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Think You Can't Take A Vacation? The Sound Business Reasons You Really Should
by On June 26, 2012

By Patty Azzarello | 06-26-2012 | 9:00 AM

We know–you’re totally, utterly indispensable to your business. Right? Think again: Here are 10 reasons work is better off without you for a while. Now skeedaddle.


Now that it’s summer, it’s a good time to remind yourself that you should go on a vacation–and not feel guilty about it.


Here are 10 reasons why the business is better off without you for awhile:


1. Going on a vacation shows you are competent. It is proof that you are good at your job because you can manage and plan enough to free up some time in your schedule–and not leave a festering mess in your absence. Not being able to take a vacation for years shows that you and your team are so out of control that you can’t even be gone for a week.


2. No one is impressed if you don’t. Bragging that you have not had a vacation in years or that you have maxed out on vacation days is not scoring points with anyone. If you think your company or your team see it as a super-keen work-ethic, and admires you for it–they don’t.


3. Your team is motivated. When you show by example that you support and allow people to have a life, they will be more motivated to contribute. As long as you don’t send them email every day while you are “on vacation”! Set the expectation you will be generally out of touch. If you can’t stand to let go entirely, arrange 1-2 scheduled check-in points, but don’t just go somewhere else and keep working.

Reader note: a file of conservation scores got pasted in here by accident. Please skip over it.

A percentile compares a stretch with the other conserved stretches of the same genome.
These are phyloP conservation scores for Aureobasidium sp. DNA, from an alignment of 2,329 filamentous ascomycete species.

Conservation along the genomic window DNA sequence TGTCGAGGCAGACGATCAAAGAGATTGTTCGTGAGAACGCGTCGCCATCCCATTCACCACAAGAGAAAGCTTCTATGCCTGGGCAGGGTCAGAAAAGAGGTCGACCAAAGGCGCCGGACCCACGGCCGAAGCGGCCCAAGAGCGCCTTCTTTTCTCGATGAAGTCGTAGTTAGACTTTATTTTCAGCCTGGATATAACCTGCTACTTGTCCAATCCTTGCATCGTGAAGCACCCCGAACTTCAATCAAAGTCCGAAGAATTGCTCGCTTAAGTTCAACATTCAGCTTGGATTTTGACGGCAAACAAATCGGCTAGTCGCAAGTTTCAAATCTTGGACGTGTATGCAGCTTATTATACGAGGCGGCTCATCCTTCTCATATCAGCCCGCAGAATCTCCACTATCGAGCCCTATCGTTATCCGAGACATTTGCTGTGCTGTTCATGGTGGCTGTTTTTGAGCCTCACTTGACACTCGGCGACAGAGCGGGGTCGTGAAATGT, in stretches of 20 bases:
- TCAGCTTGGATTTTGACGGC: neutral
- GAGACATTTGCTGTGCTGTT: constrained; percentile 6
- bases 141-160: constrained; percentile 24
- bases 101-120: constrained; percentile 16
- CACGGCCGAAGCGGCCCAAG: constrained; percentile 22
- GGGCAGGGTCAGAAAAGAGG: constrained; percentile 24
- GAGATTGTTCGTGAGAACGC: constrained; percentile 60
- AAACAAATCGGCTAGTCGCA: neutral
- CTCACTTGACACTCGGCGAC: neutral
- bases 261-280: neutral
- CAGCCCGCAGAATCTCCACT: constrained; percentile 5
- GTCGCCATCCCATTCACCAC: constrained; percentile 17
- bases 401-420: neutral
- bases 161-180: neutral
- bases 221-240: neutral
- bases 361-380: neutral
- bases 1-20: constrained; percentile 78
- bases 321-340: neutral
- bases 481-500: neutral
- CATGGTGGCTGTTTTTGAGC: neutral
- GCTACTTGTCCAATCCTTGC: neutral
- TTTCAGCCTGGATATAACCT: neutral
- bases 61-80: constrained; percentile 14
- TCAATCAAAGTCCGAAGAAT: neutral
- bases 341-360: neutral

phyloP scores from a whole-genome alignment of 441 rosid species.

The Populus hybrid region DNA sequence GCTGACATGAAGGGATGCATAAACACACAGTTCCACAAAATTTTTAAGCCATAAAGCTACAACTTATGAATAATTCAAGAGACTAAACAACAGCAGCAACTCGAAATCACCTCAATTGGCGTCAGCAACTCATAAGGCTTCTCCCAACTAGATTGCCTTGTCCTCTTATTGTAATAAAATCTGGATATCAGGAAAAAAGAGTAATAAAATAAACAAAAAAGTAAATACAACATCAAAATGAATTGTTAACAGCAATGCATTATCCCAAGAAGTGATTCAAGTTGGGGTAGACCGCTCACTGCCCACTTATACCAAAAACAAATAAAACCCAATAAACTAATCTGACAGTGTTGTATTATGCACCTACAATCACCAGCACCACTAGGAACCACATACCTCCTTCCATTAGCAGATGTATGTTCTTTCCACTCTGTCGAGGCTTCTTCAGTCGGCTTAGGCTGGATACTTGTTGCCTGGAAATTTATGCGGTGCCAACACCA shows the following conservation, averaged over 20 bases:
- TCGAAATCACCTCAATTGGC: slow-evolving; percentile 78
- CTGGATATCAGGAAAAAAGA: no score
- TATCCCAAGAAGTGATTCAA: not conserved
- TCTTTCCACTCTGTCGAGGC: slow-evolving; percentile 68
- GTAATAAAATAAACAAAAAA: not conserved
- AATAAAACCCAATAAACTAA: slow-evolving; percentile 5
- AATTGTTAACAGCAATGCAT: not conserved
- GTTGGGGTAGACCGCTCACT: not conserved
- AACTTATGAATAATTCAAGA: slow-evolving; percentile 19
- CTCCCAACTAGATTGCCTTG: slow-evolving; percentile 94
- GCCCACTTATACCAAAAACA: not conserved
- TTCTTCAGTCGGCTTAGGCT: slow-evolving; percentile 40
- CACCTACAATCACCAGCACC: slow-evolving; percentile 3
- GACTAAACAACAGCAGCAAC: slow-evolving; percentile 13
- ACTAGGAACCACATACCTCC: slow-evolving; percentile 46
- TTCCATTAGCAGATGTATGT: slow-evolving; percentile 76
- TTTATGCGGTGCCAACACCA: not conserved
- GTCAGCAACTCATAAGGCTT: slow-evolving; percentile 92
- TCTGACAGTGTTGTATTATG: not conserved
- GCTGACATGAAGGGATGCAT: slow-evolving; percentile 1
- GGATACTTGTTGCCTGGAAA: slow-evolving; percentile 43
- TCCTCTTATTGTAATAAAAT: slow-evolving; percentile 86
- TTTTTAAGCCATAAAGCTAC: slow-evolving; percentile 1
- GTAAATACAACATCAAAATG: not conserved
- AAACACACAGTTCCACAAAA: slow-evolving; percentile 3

4. Your team gets more productive. When you go away, you give your team a break from doing and worrying about all the things you throw in their way when they are trying to get their work done. After about 2 weeks, they will miss you and need you again, but in the mean time, their productivity will actually go up.


5. Being unavailable helps people develop. Being unreachable for periods of time is actually a very effective technique for developing people. It forces them to step up. If they think they can reach you at all times, they will never bother to think bigger, learn, and take risks–they’ll just ask you. Just be careful not to un-do everything they did in your absence just because it was different than the way you would have done it.


6. You will be more productive. If you step away from the day to day chaos and give your back-of-mind processes a chance to chew on things while you are in a good (or at least different) mood, you’ll think new thoughts. You will solve problems you might not solve if you stay fully engaged at all times.